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selection from Rasselas, Prince of Abyssinia

by Samuel Johnson

CHAPTER XXVIII - RASSELAS AND NEKAYAH CONTINUE THEIR


CONVERSATION.

"DEAR Princess," said Rasselas, "you fall into the common errors of
exaggeratory declamation, by producing in a familiar disquisition examples
of national calamities and scenes of extensive misery which are found in
books rather than in the world, and which, as they are horrid, are ordained
to be rare. Let us not imagine evils which we do not feel, nor injure life by
misrepresentations. I cannot bear that querulous eloquence which
threatens every city with a siege like that of Jerusalem, that makes famine
attend on every flight of locust, and suspends pestilence on the wing of
every blast that issues from the south.

"On necessary and inevitable evils which overwhelm kingdoms at once all
disputation is vain; when they happen they must be endured. But it is
evident that these bursts of universal distress are more dreaded than felt;
thousands and tens of thousands flourish in youth and wither in age,
without the knowledge of any other than domestic evils, and share the
same pleasures and vexations, whether their kings are mild or cruel,
whether the armies of their country pursue their enemies or retreat before
them. While Courts are disturbed with intestine competitions and
ambassadors are negotiating in foreign countries, the smith still plies his
anvil and the husbandman drives his plough forward; the necessaries of life
are required and obtained, and the successive business of the season
continues to make its wonted revolutions.

"Let us cease to consider what perhaps may never happen, and what, when
it shall happen, will laugh at human speculation. We will not endeavour to
modify the motions of the elements or to fix the destiny of kingdoms. It is
our business to consider what beings like us may perform, each labouring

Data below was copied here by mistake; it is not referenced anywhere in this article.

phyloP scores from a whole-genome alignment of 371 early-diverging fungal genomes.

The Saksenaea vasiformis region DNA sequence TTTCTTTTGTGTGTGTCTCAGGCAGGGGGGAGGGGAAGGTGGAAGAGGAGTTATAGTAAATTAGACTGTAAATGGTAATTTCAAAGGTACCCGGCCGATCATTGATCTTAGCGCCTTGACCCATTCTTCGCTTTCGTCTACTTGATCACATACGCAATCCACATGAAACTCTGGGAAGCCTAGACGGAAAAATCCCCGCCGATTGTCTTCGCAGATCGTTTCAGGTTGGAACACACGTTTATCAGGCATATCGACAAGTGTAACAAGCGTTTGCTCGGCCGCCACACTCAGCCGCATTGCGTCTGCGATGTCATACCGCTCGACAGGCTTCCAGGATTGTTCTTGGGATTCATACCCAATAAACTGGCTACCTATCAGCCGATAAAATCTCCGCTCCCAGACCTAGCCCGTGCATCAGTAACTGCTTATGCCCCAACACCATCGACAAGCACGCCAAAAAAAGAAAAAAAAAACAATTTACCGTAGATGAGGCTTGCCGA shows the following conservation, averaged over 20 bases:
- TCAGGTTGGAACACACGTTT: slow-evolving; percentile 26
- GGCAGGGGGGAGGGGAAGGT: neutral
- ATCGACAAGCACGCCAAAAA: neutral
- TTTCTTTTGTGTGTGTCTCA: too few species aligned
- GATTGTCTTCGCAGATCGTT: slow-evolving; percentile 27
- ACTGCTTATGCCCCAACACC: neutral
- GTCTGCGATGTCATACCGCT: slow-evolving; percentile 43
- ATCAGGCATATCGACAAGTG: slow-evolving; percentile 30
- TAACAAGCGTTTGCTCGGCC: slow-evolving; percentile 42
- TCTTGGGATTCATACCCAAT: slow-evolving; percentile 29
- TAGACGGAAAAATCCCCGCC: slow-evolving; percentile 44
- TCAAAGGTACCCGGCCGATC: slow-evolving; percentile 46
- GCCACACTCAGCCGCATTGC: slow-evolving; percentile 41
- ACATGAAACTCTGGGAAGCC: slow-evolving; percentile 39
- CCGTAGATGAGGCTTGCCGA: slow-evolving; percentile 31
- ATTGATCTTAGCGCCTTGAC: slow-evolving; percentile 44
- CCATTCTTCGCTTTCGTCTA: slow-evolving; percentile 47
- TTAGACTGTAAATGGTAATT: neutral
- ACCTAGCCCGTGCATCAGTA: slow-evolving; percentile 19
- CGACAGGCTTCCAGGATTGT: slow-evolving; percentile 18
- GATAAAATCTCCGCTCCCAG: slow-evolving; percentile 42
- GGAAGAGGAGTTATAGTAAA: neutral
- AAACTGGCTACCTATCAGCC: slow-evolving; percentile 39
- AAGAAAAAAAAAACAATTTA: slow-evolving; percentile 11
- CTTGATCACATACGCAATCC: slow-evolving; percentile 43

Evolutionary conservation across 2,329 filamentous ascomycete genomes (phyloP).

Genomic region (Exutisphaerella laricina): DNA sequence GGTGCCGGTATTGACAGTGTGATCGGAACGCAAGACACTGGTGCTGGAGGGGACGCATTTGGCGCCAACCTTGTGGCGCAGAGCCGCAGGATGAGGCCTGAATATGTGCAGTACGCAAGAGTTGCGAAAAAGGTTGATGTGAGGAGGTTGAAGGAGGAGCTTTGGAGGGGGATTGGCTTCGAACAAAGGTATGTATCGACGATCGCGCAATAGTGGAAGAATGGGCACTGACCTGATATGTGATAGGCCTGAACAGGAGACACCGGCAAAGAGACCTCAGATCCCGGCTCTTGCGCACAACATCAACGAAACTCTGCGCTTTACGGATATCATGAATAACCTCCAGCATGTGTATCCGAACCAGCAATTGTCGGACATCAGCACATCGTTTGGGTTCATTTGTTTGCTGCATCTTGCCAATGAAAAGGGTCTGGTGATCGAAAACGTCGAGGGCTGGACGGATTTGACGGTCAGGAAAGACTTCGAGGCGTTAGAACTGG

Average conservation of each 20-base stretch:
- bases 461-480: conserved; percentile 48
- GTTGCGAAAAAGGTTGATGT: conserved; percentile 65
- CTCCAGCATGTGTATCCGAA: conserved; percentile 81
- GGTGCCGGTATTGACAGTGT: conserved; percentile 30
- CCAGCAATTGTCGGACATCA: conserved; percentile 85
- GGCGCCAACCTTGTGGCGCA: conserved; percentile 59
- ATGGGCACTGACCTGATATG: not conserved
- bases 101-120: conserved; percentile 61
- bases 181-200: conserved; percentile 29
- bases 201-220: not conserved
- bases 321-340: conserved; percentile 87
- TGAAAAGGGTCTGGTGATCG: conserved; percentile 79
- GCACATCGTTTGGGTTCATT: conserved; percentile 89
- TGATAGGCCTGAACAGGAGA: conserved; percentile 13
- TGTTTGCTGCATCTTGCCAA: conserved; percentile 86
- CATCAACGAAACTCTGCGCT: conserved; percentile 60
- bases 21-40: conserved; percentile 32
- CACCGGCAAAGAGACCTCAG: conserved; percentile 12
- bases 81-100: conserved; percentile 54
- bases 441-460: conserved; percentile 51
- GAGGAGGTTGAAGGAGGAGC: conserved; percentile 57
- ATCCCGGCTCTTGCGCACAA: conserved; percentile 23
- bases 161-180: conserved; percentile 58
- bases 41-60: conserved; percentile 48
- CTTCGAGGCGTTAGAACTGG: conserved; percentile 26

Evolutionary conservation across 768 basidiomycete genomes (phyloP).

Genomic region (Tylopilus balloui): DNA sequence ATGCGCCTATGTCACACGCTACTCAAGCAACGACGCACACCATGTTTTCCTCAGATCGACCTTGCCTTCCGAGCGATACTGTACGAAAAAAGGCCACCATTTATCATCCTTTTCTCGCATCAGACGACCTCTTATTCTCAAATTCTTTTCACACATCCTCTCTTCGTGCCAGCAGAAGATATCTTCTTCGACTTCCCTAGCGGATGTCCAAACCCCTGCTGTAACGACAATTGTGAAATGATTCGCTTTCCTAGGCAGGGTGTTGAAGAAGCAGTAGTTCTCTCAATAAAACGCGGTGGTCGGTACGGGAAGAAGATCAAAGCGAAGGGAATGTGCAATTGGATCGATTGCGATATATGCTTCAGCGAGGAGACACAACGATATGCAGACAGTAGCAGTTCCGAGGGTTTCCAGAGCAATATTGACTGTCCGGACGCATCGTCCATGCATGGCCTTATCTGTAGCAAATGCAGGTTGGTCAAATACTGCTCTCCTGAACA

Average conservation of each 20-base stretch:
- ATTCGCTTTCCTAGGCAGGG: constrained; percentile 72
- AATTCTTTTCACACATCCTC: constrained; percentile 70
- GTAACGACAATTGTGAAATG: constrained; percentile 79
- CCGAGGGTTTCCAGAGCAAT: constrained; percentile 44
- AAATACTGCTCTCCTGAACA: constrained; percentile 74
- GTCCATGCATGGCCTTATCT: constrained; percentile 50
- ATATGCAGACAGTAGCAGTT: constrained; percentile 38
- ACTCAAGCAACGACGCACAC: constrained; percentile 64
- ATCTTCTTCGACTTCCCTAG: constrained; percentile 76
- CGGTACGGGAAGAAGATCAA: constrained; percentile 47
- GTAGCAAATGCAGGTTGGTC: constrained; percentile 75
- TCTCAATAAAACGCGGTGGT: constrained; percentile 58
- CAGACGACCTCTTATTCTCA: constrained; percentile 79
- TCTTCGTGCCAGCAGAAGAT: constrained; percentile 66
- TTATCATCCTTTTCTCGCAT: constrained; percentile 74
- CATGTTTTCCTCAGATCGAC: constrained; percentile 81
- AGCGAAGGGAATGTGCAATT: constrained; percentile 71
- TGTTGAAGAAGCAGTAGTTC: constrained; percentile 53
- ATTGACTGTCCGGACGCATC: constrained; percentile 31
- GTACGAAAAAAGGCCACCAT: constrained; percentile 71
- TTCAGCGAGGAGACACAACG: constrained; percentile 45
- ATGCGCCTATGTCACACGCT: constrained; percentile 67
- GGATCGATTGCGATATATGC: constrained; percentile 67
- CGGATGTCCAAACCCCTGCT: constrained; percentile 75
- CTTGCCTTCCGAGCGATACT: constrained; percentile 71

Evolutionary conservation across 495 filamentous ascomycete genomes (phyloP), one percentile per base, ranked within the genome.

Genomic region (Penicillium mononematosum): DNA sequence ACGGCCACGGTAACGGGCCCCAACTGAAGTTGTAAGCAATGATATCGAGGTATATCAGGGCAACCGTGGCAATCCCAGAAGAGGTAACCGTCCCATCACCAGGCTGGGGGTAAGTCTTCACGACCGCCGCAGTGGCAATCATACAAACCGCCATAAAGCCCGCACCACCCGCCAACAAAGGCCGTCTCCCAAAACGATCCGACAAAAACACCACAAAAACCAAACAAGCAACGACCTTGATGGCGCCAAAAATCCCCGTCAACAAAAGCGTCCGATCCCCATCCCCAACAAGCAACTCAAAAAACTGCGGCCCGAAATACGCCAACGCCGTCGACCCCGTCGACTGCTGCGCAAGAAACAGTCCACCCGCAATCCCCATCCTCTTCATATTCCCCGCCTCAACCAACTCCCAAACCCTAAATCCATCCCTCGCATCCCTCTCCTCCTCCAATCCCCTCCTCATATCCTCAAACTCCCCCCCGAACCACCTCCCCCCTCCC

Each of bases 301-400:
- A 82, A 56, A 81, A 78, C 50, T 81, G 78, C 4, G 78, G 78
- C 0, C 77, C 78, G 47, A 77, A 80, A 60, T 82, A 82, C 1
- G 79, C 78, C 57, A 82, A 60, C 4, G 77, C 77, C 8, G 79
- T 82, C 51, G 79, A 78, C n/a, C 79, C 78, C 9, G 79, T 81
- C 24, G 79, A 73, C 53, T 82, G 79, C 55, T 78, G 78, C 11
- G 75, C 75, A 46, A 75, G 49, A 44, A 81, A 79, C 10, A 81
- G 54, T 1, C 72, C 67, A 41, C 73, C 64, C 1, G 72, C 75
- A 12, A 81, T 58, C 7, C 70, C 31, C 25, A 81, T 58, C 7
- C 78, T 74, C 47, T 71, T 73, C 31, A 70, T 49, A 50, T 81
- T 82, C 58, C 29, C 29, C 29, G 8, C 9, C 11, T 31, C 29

for his own happiness by promoting within his circle, however narrow, the
happiness of others.

"Marriage is evidently the dictate of Nature; men and women were made to
be the companions of each other, and therefore I cannot be persuaded but
that marriage is one of the means of happiness."

"I know not," said the Princess, "whether marriage be more than one of the
innumerable modes of human misery. When I see and reckon the various
forms of connubial infelicity, the unexpected causes of lasting discord, the
diversities of temper, the oppositions of opinion, the rude collisions of
contrary desire where both are urged by violent impulses, the obstinate
contest of disagreeing virtues where both are supported by consciousness
of good intention, I am sometimes disposed to think, with the severer
casuists of most nations, that marriage is rather permitted than approved,
and that none, but by the instigation of a passion too much indulged,
entangle themselves with indissoluble compact."

"You seem to forget," replied Rasselas, "that you have, even now
represented celibacy as less happy than marriage. Both conditions may be
bad, but they cannot both be worse. Thus it happens, when wrong opinions
are entertained, that they mutually destroy each other and leave the mind
open to truth."

"I did not expect," answered, the Princess, "to hear that imputed to
falsehood which is the consequence only of frailty. To the mind, as to the
eye, it is difficult to compare with exactness objects vast in their extent and
various in their parts. When we see or conceive the whole at once, we
readily note the discriminations and decide the preference, but of two
systems, of which neither can be surveyed by any human being in its full
compass of magnitude and multiplicity of complication, where is the
wonder that, judging of the whole by parts, I am alternately affected by one
and the other as either presses on my memory or fancy? We differ from
ourselves just as we differ from each other when we see only part of the
question, as in the multifarious relations of politics and morality, but when
we perceive the whole at once, as in numerical computations, all agree in
one judgment, and none ever varies in his opinion."

"Let us not add," said the Prince, "to the other evils of life the bitterness of
controversy, nor endeavour to vie with each other in subtilties of argument.
We are employed in a search of which both are equally to enjoy the success
or suffer by the miscarriage; it is therefore fit that we assist each other. You
surely conclude too hastily from the infelicity of marriage against its
institution; will not the misery of life prove equally that life cannot be the
gift of Heaven? The world must be peopled by marriage or peopled without
it."

"How the world is to be peopled," returned Nekayah, "is not my care and
need not be yours. I see no danger that the present generation should omit
to leave successors behind them; we are not now inquiring for the world,
but for ourselves."

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